Subject: Re: misc/2668: login-names >8 chars make no fun
To: None <current-users@NetBSD.ORG>
From: Tom I Helbekkmo <tih@Hamartun.Priv.NO>
List: current-users
Date: 08/21/1996 17:54:55
[der Mouse]

> How is 7 "the _practical_ limit"?  I work with a system that has a
> lot of users with 8-character login names and we've had no trouble.

I've run into problems with them from time to time.  It has to do with
how the login name in certain cases is kept in an 8 byte array, and
not necessarily null-terminated.  DECwindows/Ultrix, at least up to
and including version 4.2, did not allow people with 8 character login
names to log in on the console.  From the syslog messages, it was
clear that it assumed the login name would be null-terminated.

I agree with your other objections, certainly.  I think I came across
more strongly than I intended; I really only meant to make a case for
my opinion that what seems to me to be the main reason for wanting
long login names may not be such a very good reason after all -- and
breaking compatibility with who knows how many systems and application
programs to allow longer login names should, as I said, not be done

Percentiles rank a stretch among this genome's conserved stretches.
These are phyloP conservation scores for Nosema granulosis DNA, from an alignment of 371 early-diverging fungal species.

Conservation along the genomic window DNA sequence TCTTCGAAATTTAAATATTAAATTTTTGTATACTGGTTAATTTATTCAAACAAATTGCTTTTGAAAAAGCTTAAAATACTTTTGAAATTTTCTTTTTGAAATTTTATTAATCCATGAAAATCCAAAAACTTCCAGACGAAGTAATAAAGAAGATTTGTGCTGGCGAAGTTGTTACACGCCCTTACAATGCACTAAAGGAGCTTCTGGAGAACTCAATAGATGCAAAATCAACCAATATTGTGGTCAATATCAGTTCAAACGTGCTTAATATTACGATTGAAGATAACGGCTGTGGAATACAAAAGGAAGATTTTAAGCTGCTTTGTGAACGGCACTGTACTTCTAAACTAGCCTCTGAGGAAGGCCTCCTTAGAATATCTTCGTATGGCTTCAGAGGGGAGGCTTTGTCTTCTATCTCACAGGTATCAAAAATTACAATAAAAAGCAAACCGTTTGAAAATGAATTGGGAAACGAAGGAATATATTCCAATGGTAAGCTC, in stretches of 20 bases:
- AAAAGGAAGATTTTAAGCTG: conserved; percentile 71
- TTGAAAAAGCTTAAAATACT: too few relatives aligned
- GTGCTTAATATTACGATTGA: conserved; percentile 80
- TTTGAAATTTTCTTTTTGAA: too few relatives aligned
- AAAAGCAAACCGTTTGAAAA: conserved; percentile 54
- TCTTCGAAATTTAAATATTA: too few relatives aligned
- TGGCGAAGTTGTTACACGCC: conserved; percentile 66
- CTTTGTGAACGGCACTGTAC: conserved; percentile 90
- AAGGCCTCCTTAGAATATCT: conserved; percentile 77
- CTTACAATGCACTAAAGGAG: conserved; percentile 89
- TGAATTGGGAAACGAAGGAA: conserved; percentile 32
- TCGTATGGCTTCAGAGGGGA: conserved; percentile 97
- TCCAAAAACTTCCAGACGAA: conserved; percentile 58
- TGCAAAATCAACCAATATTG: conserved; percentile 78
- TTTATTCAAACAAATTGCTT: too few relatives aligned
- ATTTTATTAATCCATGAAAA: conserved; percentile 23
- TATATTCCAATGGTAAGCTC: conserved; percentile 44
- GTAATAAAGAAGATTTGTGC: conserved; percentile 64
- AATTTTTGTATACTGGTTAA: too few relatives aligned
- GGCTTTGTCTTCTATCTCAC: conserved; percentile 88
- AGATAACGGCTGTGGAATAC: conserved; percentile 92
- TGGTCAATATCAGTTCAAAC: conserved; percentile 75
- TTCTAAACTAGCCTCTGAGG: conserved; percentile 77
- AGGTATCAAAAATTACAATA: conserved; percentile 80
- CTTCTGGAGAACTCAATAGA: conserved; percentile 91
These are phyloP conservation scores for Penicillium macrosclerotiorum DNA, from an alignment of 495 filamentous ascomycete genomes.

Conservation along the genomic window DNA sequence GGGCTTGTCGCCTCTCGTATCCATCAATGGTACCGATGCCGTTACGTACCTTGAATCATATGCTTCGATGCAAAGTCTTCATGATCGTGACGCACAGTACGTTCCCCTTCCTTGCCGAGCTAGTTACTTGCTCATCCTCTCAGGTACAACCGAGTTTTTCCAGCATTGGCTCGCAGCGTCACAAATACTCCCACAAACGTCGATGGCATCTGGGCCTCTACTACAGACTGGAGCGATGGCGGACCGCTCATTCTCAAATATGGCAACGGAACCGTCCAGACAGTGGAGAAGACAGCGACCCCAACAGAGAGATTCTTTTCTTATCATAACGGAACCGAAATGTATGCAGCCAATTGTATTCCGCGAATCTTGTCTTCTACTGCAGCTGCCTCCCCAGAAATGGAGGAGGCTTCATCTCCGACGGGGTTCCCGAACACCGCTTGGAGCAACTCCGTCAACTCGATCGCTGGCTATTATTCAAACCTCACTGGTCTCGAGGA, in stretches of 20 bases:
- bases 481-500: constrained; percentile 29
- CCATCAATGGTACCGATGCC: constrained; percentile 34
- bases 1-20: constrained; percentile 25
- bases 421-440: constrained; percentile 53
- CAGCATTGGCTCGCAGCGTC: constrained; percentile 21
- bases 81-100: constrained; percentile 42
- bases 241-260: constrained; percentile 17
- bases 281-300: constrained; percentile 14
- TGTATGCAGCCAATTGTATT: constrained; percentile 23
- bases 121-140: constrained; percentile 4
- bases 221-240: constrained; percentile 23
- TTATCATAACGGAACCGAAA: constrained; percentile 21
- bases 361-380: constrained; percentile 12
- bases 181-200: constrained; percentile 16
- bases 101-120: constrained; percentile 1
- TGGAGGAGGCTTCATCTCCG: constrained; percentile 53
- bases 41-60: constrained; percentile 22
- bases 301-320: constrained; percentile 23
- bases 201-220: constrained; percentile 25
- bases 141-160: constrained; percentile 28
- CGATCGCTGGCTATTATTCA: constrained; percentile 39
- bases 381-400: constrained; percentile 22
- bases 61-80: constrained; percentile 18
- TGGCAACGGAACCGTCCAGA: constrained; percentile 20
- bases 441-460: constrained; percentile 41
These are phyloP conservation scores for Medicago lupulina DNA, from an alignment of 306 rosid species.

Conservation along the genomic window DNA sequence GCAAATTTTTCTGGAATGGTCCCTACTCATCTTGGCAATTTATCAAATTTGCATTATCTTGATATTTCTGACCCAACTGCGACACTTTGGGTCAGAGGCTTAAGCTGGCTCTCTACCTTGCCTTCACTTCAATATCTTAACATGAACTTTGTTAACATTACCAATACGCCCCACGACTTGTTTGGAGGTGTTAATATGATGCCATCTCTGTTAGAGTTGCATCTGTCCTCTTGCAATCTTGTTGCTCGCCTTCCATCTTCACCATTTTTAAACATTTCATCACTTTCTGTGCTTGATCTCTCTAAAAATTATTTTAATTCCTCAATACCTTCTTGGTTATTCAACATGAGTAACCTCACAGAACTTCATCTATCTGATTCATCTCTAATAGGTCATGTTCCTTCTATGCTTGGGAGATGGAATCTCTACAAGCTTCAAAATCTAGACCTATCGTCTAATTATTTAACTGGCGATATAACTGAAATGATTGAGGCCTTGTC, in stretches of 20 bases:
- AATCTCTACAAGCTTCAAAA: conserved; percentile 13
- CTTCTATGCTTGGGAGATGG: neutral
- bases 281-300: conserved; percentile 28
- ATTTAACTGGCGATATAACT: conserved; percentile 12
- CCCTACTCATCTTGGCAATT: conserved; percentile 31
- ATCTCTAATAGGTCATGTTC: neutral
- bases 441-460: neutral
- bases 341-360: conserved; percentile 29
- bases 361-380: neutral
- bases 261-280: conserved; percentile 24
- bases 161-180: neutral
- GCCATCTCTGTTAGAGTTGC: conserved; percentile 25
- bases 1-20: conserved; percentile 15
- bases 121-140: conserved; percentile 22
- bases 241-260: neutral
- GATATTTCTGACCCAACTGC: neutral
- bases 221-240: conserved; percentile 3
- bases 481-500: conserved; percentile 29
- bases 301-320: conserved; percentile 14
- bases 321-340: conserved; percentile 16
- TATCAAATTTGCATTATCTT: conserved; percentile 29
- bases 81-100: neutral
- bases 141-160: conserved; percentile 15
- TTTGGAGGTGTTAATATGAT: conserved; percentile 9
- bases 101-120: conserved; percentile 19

without first thinking about whether it's really worth it.

> But I want to be able to change one #define somewhere, rebuild the
> world, and get that limit up to whatever I want (though I would
> accept a hard limit, provided it's reasonably high, like 255).

Now _that_ would be neat.  How many places should it "take", though?
Should rwhod broadcasts have different formats depending on the local
choice for this constant?  Should there be compatibility libraries for
software that assumes the old 8 character array?  What happens when I
run a vendor supplied binary, and they selected a different constant?

> So why is _your_ login - or at least your email address - your
> initials?  What happens when Tanya Irene Hendersson joins the
> company?

No company here -- just me and my wife and a lab full of the kind
machines you need to take apart to move...  (I collect VAXen and
PDPs.)  Point well taken, though.

Tom Ivar Helbekkmo